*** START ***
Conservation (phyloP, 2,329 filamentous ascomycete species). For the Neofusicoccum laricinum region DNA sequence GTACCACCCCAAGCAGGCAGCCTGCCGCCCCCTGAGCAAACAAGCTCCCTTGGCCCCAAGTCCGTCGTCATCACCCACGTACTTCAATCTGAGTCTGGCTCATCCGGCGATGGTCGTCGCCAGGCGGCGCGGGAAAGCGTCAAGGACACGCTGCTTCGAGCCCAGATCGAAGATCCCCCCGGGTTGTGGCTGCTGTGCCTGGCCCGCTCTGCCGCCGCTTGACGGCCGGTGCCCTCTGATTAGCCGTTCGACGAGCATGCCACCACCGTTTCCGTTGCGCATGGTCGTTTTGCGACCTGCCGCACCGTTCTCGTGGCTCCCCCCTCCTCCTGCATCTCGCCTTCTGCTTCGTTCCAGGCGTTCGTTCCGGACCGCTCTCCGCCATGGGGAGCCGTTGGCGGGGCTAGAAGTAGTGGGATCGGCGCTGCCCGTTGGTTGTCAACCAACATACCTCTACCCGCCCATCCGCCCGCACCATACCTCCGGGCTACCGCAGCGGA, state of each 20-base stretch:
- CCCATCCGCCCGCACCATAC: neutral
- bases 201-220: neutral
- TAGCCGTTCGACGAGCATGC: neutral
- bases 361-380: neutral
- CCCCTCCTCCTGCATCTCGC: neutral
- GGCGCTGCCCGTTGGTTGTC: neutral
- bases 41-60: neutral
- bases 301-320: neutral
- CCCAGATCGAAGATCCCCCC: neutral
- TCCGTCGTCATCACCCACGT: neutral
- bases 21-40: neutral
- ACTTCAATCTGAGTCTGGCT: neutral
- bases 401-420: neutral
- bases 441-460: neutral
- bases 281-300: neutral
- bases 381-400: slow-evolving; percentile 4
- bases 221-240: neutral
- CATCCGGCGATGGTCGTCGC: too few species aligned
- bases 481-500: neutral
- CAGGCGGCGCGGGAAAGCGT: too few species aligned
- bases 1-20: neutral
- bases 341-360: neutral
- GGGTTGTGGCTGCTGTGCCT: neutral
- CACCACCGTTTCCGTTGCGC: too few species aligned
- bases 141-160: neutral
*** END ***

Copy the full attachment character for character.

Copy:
Conservation (phyloP, 2,329 filamentous ascomycete species). For the Neofusicoccum laricinum region DNA sequence GTACCACCCCAAGCAGGCAGCCTGCCGCCCCCTGAGCAAACAAGCTCCCTTGGCCCCAAGTCCGTCGTCATCACCCACGTACTTCAATCTGAGTCTGGCTCATCCGGCGATGGTCGTCGCCAGGCGGCGCGGGAAAGCGTCAAGGACACGCTGCTTCGAGCCCAGATCGAAGATCCCCCCGGGTTGTGGCTGCTGTGCCTGGCCCGCTCTGCCGCCGCTTGACGGCCGGTGCCCTCTGATTAGCCGTTCGACGAGCATGCCACCACCGTTTCCGTTGCGCATGGTCGTTTTGCGACCTGCCGCACCGTTCTCGTGGCTCCCCCCTCCTCCTGCATCTCGCCTTCTGCTTCGTTCCAGGCGTTCGTTCCGGACCGCTCTCCGCCATGGGGAGCCGTTGGCGGGGCTAGAAGTAGTGGGATCGGCGCTGCCCGTTGGTTGTCAACCAACATACCTCTACCCGCCCATCCGCCCGCACCATACCTCCGGGCTACCGCAGCGGA, state of each 20-base stretch:
- CCCATCCGCCCGCACCATAC: neutral
- bases 201-220: neutral
- TAGCCGTTCGACGAGCATGC: neutral
- bases 361-380: neutral
- CCCCTCCTCCTGCATCTCGC: neutral
- GGCGCTGCCCGTTGGTTGTC: neutral
- bases 41-60: neutral
- bases 301-320: neutral
- CCCAGATCGAAGATCCCCCC: neutral
- TCCGTCGTCATCACCCACGT: neutral
- bases 21-40: neutral
- ACTTCAATCTGAGTCTGGCT: neutral
- bases 401-420: neutral
- bases 441-460: neutral
- bases 281-300: neutral
- bases 381-400: slow-evolving; percentile 4
- bases 221-240: neutral
- CATCCGGCGATGGTCGTCGC: too few species aligned
- bases 481-500: neutral
- CAGGCGGCGCGGGAAAGCGT: too few species aligned
- bases 1-20: neutral
- bases 341-360: neutral
- GGGTTGTGGCTGCTGTGCCT: neutral
- CACCACCGTTTCCGTTGCGC: too few species aligned
- bases 141-160: neutral